1) After reporting earnings on Friday morning, energy giant ExxonMobil (XOM) fell 4% and is now trading at a nearly 10-year low.
Buying the stocks of blue-chip companies when they’ve fallen out of favor has been one of my most profitable investment strategies over the past two decades: Berkshire Hathaway (BRK-B), McDonald’s (MCD), Apple (AAPL), Home Depot (HD)… the list goes on and on.
I’ve rarely invested in the energy sector, but the one time I really backed up the truck and made a lot of money was buying energy giant BP (BP) in summer 2010 after its stock fell by 50% in the aftermath of the Deepwater Horizon disaster.
So I was feeling a little bit of excitement as I dug into ExxonMobil to see if its stock might be a similarly attractive opportunity…
Unfortunately, I was disappointed. I didn’t like anything I saw in the financials and, worse yet, the company is trying to hide its deteriorating condition.
Let’s start by looking at revenues. This 10-year chart shows the decline in recent years:
Net income and operating cash flow are declining at an even faster rate:
These declines are even more alarming when you consider ExxonMobil’s massive – and rising – capital expenditures (“capex”):
When you add it all up, ExxonMobil isn’t even generating enough cash flow to cover its capex, much less its enormous dividend – currently 5.6% – which cost it $14.7 billion last year.
But you’d never know this from reading the three documents (totaling 49 pages) that the company released on Friday: an earnings release, presentation, and supplement.
Nowhere does the company share its balance sheet or cash flow statement – just little tidbits here and there. Rather, on the first page of the earnings presentation, it presents this chart under the heading, “FOURTH QUARTER 2019 KEY MESSAGES”:
I understand that companies want to put their best foot forward, but this chart is highly misleading in multiple ways…
First, it lumps asset sales – which you must search elsewhere to learn is a massive $3.7 billion – in with cash flow from operations. This is nonsense. Asset sales are one-time events that are completely separate from ongoing operating cash flow. The correct number to use when calculating free cash flow is $29.7 billion.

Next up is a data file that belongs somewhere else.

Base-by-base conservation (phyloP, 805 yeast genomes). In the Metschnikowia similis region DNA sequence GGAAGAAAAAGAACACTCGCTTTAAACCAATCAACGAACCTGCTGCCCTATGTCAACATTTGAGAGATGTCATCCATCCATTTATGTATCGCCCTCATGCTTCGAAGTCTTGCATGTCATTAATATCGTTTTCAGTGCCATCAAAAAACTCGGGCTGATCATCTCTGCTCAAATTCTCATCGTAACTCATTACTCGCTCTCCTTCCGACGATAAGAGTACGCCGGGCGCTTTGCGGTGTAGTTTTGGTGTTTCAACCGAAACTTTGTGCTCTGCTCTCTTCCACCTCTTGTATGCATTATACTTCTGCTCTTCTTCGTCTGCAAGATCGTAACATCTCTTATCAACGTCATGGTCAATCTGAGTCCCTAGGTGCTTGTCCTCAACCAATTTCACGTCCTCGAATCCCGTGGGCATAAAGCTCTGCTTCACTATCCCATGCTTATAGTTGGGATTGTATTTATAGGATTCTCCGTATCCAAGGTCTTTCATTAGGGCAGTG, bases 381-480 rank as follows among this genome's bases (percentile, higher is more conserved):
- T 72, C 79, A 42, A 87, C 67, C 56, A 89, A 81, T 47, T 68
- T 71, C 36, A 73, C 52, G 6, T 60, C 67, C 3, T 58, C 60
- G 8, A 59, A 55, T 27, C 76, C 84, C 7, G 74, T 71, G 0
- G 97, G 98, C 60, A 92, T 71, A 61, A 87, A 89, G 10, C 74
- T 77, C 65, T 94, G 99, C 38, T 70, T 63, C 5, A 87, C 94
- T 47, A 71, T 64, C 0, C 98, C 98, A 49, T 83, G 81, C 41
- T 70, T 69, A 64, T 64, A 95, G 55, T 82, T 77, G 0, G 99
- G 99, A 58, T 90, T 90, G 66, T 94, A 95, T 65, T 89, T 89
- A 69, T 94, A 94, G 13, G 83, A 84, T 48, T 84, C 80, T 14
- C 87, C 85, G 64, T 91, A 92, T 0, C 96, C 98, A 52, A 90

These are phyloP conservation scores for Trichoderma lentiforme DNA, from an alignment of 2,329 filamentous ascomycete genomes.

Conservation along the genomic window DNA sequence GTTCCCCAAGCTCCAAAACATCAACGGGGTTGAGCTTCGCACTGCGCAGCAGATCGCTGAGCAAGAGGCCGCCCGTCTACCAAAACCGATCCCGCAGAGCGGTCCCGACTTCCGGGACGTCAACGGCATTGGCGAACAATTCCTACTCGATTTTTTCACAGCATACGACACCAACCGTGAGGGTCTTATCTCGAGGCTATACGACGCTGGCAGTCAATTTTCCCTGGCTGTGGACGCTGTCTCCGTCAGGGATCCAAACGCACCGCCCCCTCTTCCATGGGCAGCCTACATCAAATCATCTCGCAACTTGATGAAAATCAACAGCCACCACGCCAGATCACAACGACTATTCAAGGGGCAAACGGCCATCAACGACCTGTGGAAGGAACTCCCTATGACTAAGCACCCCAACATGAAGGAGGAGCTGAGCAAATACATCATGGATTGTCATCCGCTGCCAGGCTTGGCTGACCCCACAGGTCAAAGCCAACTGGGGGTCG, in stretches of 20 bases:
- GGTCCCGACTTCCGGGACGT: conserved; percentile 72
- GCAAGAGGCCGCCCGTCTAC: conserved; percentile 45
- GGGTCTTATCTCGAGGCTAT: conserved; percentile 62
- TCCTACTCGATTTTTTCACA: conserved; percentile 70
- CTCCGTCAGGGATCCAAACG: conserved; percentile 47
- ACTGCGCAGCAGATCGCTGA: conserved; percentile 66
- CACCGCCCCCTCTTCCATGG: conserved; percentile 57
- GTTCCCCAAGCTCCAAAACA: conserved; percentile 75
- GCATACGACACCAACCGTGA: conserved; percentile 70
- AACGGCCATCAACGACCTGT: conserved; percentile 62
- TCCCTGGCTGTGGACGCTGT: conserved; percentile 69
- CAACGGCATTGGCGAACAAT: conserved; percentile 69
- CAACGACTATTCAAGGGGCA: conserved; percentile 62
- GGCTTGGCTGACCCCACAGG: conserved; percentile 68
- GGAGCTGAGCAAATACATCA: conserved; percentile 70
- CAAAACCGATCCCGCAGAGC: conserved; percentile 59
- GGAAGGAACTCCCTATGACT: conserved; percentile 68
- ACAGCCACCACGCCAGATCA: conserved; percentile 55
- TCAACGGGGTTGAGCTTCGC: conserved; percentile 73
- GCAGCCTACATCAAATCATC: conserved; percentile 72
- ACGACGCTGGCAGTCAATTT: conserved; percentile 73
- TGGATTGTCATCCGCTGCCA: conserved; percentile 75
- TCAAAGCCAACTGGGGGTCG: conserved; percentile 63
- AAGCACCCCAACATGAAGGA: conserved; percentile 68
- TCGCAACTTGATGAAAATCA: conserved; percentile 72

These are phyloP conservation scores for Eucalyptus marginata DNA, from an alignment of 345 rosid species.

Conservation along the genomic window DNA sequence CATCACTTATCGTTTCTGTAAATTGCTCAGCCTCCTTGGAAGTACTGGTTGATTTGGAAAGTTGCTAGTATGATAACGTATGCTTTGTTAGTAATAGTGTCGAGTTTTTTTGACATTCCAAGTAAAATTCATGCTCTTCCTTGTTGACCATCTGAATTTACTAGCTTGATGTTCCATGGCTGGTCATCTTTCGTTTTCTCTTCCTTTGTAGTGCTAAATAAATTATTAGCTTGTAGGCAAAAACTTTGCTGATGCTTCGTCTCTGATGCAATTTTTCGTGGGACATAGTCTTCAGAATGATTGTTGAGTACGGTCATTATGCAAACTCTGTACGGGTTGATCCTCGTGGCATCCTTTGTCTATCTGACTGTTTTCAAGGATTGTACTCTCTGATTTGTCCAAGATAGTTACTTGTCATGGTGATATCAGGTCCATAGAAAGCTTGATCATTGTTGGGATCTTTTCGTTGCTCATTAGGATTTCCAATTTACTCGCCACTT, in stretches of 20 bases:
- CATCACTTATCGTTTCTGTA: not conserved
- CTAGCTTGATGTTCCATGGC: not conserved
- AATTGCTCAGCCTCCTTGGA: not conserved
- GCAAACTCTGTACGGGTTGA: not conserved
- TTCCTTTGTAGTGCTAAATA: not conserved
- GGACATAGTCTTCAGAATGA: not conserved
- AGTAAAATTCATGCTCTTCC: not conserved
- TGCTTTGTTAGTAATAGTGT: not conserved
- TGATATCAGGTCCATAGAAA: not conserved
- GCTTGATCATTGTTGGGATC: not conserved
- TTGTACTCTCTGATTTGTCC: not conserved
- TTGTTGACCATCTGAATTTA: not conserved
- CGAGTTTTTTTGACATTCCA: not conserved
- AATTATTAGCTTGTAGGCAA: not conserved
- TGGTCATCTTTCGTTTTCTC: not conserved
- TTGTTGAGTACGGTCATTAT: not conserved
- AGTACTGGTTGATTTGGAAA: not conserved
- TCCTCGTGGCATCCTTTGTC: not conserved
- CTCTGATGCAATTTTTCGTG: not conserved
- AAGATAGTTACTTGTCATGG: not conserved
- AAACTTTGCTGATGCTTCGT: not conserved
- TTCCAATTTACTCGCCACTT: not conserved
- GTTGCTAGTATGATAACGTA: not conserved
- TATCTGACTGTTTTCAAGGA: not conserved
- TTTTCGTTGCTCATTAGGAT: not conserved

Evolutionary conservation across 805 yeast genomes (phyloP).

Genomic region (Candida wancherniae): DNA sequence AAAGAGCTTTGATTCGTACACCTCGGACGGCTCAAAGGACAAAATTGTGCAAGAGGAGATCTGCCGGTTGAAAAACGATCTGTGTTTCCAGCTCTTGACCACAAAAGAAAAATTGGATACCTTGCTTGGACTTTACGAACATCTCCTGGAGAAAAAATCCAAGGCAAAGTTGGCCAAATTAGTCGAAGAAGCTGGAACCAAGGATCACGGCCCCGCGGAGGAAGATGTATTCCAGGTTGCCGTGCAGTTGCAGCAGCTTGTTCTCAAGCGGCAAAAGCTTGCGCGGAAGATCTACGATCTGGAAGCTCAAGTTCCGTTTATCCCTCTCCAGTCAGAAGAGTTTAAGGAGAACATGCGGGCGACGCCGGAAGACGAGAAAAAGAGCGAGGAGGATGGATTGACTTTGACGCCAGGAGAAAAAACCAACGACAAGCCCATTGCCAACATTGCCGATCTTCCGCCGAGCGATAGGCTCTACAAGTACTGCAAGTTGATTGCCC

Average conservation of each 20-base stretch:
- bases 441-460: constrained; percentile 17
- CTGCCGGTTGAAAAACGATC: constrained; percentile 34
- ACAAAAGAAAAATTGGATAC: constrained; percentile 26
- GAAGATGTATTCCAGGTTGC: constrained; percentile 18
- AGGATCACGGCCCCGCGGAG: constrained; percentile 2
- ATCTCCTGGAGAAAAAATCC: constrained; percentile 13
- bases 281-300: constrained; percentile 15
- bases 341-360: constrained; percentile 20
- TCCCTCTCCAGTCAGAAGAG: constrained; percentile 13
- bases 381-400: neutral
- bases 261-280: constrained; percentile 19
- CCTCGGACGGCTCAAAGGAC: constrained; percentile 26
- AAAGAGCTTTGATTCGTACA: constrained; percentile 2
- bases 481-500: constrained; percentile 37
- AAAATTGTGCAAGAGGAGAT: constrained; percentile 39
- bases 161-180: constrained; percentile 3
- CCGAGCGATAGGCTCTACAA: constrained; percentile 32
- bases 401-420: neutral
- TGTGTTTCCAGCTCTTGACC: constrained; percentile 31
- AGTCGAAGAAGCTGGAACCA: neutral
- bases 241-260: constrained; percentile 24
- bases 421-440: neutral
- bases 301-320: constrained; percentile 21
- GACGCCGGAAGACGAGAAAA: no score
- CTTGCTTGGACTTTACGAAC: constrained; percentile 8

In addition, while ExxonMobil discloses its actual capex of $31.1 billion, when calculating its free cash flow, it chooses to instead use a much lower $26.8 billion of “PP&E Adds/Investments & Advances” – whatever the heck that means.
The company then subtracts $26.8 billion from $33.4 billion to arrive at a robust $6.6 billion in “Free Cash Flow.”
This number is as phony as a three-dollar bill. The simple and universally accepted way to calculate free cash flow is operating cash flow minus capex, which was negative $1.4 billion for ExxonMobil last year.
So how did the company come up with $14.7 billion to pay a fat dividend to shareholders? Partly by selling assets… but mostly by taking on more debt, which rose by $9.1 billion from $37.8 billion to $46.9 billion last year. (Again, you have to look hard for this information – the word “debt” doesn’t even appear in the 15-page earnings release.)
In light of ExxonMobil’s declining business and unfunded dividend, you have to wonder what investors are thinking in valuing the stock at 18.5 times 2019 earnings of $3.36 per share. Many are probably seduced by the 5.6% dividend – which isn’t likely to be cut anytime soon, as this would crush the stock. But that will be thin gruel if the stock continues to decline, as I think it will.
Others may be hoping that the enormous capex will yield huge new resource finds. All I can say is, so far, so bad. And lastly, some might own ExxonMobil based on the expectation that oil and natural gas prices will rise. I have two thoughts on this…
First, if this happens, you’d make a lot more money owning the stock of a smaller company… And second, I think falling energy prices are far more likely as the world quickly pivots to electric vehicles and alternative energy sources like wind and solar in the coming years.
In short, ExxonMobil looks like a classic value trap – a melting ice cube that doesn’t come within a country mile of covering its dividend, which it will likely eventually be forced to cut (though not for a few years I suspect)…
2) Greetings from Nairobi, Kenya, where my wife and I just arrived to spend a week with my parents and sister, who live there. It was my dad’s 78th birthday yesterday. Here’s a picture of the four of us 47 years ago…